By doing that, they try to decorate a product they don’t trust in themselves to be good enough if they told us the truth.

In my experience, your effort is better spent in telling a true story and making it work. That involves refining your product so that you can actually trust it to be good. It also involves listening closely to what your customers actually want (and need). It doesn’t stop with the quest for clarity to find the words that make your customers see what you see.

The selfish marketer starts from building something and puts all their effort in crafting a story on top of that something.

The honest marketer starts with empathy, uncovers what matters to the customers, builds a special thing that delivers exactly that … And then they tell a true story about it … using words they trust in and believe, themselves.

The best products are those that customers love even more when they know the complete truth. They are not irresistible because the promise sounds irresistible but because it is. And so, your customers support you in creating the buzz.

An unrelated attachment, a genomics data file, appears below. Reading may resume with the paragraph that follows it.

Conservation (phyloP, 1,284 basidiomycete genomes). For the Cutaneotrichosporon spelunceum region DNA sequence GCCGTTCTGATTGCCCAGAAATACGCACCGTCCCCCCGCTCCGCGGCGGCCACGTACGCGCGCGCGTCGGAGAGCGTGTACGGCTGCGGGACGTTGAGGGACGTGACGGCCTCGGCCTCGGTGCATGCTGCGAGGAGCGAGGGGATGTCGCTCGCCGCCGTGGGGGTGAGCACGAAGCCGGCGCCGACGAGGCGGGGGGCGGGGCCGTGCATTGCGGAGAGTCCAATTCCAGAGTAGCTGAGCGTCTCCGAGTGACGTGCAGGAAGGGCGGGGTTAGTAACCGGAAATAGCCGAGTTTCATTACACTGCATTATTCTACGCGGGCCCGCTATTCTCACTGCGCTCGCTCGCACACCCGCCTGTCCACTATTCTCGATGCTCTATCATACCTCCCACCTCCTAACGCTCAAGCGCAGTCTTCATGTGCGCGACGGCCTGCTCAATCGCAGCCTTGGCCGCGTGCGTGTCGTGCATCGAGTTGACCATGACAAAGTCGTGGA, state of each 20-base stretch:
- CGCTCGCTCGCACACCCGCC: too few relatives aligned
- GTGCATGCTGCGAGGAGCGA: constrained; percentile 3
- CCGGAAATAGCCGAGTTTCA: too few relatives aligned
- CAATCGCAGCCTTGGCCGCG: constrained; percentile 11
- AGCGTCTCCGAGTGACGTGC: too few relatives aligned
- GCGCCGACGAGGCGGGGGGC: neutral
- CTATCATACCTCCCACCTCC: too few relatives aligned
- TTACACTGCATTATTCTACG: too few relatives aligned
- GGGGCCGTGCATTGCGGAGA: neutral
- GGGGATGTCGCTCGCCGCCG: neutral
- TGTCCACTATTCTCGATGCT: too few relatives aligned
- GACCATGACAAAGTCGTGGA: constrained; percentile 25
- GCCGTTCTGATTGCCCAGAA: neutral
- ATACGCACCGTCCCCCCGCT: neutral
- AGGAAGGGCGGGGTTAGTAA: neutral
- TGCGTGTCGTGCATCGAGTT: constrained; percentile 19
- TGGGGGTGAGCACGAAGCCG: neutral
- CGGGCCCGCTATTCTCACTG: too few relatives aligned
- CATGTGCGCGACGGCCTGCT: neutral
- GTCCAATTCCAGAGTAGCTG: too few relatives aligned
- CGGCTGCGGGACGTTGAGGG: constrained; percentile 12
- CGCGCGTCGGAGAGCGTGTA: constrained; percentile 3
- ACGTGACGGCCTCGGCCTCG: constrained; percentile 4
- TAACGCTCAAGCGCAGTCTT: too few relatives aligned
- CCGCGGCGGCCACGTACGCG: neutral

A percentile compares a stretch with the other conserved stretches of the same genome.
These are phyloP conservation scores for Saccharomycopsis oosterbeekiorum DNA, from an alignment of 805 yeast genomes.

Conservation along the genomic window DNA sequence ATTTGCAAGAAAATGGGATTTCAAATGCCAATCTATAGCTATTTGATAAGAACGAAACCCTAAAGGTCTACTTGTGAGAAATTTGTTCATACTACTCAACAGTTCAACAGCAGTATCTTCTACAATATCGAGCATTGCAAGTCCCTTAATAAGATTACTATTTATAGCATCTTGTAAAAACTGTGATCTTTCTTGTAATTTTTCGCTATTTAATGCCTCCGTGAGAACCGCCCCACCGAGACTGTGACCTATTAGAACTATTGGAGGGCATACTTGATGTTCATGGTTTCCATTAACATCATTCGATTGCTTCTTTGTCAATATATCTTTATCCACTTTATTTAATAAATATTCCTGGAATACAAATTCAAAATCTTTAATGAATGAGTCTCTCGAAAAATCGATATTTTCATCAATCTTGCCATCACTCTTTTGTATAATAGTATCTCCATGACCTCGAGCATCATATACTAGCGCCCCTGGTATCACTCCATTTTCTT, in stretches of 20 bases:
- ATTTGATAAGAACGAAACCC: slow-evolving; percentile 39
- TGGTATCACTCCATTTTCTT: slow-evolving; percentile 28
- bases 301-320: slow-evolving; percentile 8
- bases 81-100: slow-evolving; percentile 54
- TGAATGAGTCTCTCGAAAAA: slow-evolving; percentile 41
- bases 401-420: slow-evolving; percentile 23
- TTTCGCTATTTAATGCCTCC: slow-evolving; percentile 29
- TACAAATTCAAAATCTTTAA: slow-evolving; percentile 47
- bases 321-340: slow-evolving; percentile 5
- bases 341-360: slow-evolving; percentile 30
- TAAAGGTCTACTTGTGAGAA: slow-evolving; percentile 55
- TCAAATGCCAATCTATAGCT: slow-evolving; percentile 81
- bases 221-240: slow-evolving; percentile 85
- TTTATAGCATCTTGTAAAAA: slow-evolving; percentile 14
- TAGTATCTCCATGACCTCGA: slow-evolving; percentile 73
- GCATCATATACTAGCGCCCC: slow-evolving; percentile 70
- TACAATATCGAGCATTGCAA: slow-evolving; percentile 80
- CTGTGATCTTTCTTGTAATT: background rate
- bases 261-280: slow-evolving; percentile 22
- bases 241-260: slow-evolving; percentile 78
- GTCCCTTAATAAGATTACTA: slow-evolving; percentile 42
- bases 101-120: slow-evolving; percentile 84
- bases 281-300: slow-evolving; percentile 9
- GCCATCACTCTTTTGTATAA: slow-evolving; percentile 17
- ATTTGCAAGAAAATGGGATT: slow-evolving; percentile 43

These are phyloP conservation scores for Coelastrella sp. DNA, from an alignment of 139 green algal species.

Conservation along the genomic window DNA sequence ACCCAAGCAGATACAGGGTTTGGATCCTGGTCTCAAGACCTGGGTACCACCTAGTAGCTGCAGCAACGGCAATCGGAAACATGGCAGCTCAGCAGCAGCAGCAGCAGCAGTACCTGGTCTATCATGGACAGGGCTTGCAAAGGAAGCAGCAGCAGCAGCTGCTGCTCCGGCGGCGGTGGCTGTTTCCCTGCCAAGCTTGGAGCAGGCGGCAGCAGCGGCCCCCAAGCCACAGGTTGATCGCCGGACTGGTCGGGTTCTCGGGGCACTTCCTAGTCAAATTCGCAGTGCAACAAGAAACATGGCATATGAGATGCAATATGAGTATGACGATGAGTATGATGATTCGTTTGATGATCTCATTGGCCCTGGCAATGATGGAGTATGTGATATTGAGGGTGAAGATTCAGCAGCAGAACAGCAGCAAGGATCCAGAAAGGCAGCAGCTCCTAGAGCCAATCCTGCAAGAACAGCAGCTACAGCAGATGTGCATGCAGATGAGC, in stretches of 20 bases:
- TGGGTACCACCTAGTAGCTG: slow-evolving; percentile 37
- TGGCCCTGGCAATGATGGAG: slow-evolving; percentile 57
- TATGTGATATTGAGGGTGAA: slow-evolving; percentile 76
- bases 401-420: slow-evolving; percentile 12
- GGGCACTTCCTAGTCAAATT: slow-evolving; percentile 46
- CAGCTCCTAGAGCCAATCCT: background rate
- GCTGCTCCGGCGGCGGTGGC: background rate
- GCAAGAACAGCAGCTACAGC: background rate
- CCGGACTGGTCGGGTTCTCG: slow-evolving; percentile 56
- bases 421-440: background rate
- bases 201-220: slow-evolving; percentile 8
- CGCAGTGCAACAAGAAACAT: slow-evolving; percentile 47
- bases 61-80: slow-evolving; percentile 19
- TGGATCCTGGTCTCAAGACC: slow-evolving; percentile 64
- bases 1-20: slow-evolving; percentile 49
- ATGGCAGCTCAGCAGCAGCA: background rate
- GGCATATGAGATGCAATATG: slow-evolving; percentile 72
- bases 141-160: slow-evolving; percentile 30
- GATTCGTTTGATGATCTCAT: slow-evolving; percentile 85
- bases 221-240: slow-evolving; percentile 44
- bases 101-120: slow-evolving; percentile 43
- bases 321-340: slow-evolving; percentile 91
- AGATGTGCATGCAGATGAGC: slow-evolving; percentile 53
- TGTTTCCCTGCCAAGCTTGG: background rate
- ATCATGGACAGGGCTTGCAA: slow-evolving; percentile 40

What’s a product where that’s the case for you?

Consider the of course effect

In chasing the “wow effect”, many businesses overlook the “of course effect”.

The of course effect is what makes it a no-brainer to choose your product. It’s what makes people wonder why no one else had that idea before.

The of course effect makes people get accustomed to a product so quickly that they would miss it after the first use should someone dare to take it away from them.

The central locking system on cars was an of course effect. The skip intro button on Netflix was an of course effect. The double click to zoom on iPhones was an of course effect.

Of course effects are way stronger than wow effects.

What’s the of course effect in your offering?

Monty Python’s animations

Want maximum effect from minimal work?

That’s why I use cutout. It’s the quickest and easiest form of animation that I know. – Terry Gilliam (Monty Python)

The quote is taken from this clip and dates back to 1974:

Compared to what Pixar does today, Monty Python’s animations were crude. Paper cuts, made from actual paper with actual scissors, very, VERY roughly animated.

And yet, for Monty Python’s fans they worked. Terry Gilliam, who was responsible for all of the group’s animations, explains why:

The whole point of animation to me is to tell a story, make a joke, express an idea. The technique itself doesn’t really matter. Whatever works is the thing to use.

It’s easy to get lost in perfecting your technique. Using the latest and greatest methods to make shiny trailers that look professional, take an awful amount of time to make and, well, fail to make the point.